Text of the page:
"Those who experience irregularity can take several measures to help get their digestive system back on track, like drinking more water, consuming more high fiber foods, such as fruits and vegetables, exercising more often and eating Activia daily for two weeks," says Dr. Roizen. "Activia, with its probiotic cultures, provides an innovative and good-tasting new way to help address this all too-common problem."

"Americans are increasingly looking to food for benefits beyond basic nutrition, and probiotics, such as Activia, and our other great-tasting wellness products, including DanActive, do just this while accelerating growth in the already expanding yogurt category," says Juan Carlos Dalto, president and CEO. "As a new product, Activia is unique in how it combines great taste and a clinically demonstrated benefit."
- Diane Toops

PepsiCo's Diet Pepsi Jazz: Jazzing up cola

(Accepting the award on behalf of all flavored colas and all those sweetened with an aspartame-acesulfame potassium blend)

We've lumped several qualifying ideas into this one award-winner. Diet Pepsi Jazz, launched this past summer, is unique … but only in some ways. It has built upon the work of several predecessors to arrive at a product that refines both pleasantly unusual flavoring in colas and a non-nutritive sweetener blend that we think is the closest to sugar.

The idea of flavoring colas goes back a while, at least to the soda fountains of old that mixed cherry syrup in with the cola. It took the big cola companies a half century or so to catch on, but they did. Since then, we've seen colas flavored with cherry, vanilla, lime, lemon, even coffee (with a nod to another significant introduction this year, Coke Blak). But nothing with the flavor zing of Diet Pepsi Jazz.

Diet Pepsi Jazz comes in two multiflavored varieties: Black Cherry French Vanilla and Strawberries & Cream. It's reminiscent of Dr Pepper Berries & Cream, also launched this summer and which itself has a Cherry Vanilla predecessor. But, frankly, it just tastes better.

The fact that Pepsi Jazz is available only as a diet drink has some Internet bloggers upset, but even non-dieters giving it a taste might not realize this is artificially sweetened. For that angle, thank the aspartame-ace K blend, which also was used by Coca-Cola Co. in launching Coke Zero. These are wonderful times, when diet drinks don't have the dietetic off-taste anymore.

Coke got the sweetener right in Zero. Dr Pepper got the flavor combo right in Berries & Cream. With nods to those two predecessors, we give Pepsi the nod for adding the Jazz.
- Dave Fusaro

Kool Freeze's Kulfi bars: Different yet familiar … on a stick

The best route to success for a new food product is to be at once new and different and familiar. Kulfi bars from Kool Freeze Premium Frozen Products Inc., Ontario, Calif., does exactly that. Few things are more comfort-food primal than ice cream on a stick. Kulfi - Indian-style ice cream - is usually served slightly soft and in a small dish in Indian restaurants.

By making this esoteric treat, introduced last March at the Natural Products Expo West show, in bar form, President Jawaid Motiwala struck a chord on so many levels. It's not just the perfect balance of familiar and novel, but that unfamiliar element - flavors of India - is so trendy right now. And for the trifecta, all the flavors - mango, strawberry, pistachio, saffron, coconut, rose milk, malai ("cream" but it tastes like white chocolate), chikoo (sapote fruit, with a taste reminiscent of fruit and nut and chocolate) - taste divine.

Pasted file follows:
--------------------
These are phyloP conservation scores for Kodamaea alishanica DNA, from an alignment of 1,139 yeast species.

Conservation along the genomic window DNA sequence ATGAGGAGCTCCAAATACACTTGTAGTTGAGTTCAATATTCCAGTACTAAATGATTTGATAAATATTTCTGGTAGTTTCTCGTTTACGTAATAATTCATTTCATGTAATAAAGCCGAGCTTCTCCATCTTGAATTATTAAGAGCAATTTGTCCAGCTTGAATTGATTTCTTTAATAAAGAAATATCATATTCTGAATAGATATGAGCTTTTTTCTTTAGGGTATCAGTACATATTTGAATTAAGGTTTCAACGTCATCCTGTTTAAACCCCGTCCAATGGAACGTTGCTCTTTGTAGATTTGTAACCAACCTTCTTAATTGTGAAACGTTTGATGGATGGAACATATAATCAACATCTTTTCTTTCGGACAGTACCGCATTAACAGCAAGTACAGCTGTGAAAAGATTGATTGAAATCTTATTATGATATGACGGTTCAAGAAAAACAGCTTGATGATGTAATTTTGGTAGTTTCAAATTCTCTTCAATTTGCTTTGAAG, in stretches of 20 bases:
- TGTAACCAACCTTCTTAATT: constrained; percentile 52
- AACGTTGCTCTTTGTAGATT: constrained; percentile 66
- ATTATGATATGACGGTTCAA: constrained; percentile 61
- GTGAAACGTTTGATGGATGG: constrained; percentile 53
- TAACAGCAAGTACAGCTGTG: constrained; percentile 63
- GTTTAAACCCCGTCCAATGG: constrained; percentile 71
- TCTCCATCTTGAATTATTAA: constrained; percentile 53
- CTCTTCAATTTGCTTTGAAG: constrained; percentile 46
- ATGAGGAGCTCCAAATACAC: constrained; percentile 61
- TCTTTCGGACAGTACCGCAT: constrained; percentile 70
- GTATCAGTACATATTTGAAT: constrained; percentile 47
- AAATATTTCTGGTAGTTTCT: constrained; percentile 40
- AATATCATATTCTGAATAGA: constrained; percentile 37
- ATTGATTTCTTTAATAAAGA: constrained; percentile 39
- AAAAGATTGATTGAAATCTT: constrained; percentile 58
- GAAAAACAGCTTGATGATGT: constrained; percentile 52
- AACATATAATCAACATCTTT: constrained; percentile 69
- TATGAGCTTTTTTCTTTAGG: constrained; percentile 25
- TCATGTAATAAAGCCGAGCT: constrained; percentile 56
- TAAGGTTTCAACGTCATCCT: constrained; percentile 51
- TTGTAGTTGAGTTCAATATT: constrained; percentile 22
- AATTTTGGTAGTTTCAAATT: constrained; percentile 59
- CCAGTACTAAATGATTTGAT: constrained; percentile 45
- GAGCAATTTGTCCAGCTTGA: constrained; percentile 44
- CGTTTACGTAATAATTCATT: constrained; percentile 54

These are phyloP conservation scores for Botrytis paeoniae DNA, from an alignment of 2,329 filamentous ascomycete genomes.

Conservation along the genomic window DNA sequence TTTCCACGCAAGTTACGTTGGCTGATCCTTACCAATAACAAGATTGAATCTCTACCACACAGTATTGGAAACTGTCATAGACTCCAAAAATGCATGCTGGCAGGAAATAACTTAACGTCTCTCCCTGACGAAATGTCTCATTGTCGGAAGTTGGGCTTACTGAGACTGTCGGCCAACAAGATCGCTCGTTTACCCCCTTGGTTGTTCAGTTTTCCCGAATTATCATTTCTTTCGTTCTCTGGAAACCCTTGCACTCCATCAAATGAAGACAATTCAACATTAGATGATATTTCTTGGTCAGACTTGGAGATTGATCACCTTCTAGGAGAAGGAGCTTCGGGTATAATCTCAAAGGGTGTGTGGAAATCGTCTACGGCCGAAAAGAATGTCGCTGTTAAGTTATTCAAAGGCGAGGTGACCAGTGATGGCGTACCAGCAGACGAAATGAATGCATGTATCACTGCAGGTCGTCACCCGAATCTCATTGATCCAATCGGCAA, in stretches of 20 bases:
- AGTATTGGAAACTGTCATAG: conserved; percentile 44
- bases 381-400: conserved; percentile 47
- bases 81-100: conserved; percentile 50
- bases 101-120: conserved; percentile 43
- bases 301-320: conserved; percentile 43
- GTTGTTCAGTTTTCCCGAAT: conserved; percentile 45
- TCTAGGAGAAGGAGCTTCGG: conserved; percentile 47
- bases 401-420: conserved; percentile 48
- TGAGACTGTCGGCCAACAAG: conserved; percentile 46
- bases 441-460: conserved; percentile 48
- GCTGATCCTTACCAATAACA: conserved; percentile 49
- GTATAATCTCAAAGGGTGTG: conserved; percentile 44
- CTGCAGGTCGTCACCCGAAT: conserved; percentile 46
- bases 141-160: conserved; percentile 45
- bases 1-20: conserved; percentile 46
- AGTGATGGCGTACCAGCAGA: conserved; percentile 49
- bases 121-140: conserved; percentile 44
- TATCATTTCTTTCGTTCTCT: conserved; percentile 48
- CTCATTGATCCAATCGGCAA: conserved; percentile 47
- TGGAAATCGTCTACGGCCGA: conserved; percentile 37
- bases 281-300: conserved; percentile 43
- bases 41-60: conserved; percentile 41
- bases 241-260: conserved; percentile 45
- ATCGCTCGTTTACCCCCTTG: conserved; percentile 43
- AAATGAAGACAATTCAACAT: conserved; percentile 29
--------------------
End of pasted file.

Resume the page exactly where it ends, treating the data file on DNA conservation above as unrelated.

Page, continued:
But wait: There's more! While most premium bar ice creams come in at 200 calories or more, Kulfi bars run 160-180 calories.
- David Feder

Birds Eye Foods Steamfresh, Steam & Serve and Herb Garden Collection: Steamy new technology for vegetables

Innovation and creativity are the inspirations for three premium lines - Birds Eye Foods' Steamfresh, Steam & Serve and Herb Garden Collection - which fulfill the needs for convenience, customization and chef-inspired flavors.

Steamfresh heralds hassle-free steam-in-the-bag cooking, a new concept for U.S. consumers, but it should catch on as coooks look for convenience and quick cooking times. Steamed vegetables lock in nutritional benefits of vitamins and minerals, and consumers looking for tasty, wellness options will enjoy the crunchy, tasty and colorful varieties.

Birds Eye, Rochester, N.Y., packages its flash-frozen vegetables in a custom-designed bag that uses a patented steaming technology. Vegetables go from freezer to microwave to table in just five minutes. While microwaving, the bag becomes a steaming vessel as it puffs up under the pressure of the steam. A vent releases some of the pressure. During cooking, a slight whistling/hissing sound may be heard.

Each 12-oz. bag serves about four people (a single-serve version would be super), and is available in nine varieties: Broccoli Cuts; Super Sweet Corn; Cut Green Beans; Mixed Vegetables; Sweet Peas; Broccoli & Cauliflower; Broccoli, Cauliflower & Carrots; Broccoli, Carrots, Sugar Snap Peas & Water Chestnuts; and Sweet Mini Corn on the Cob (four ears).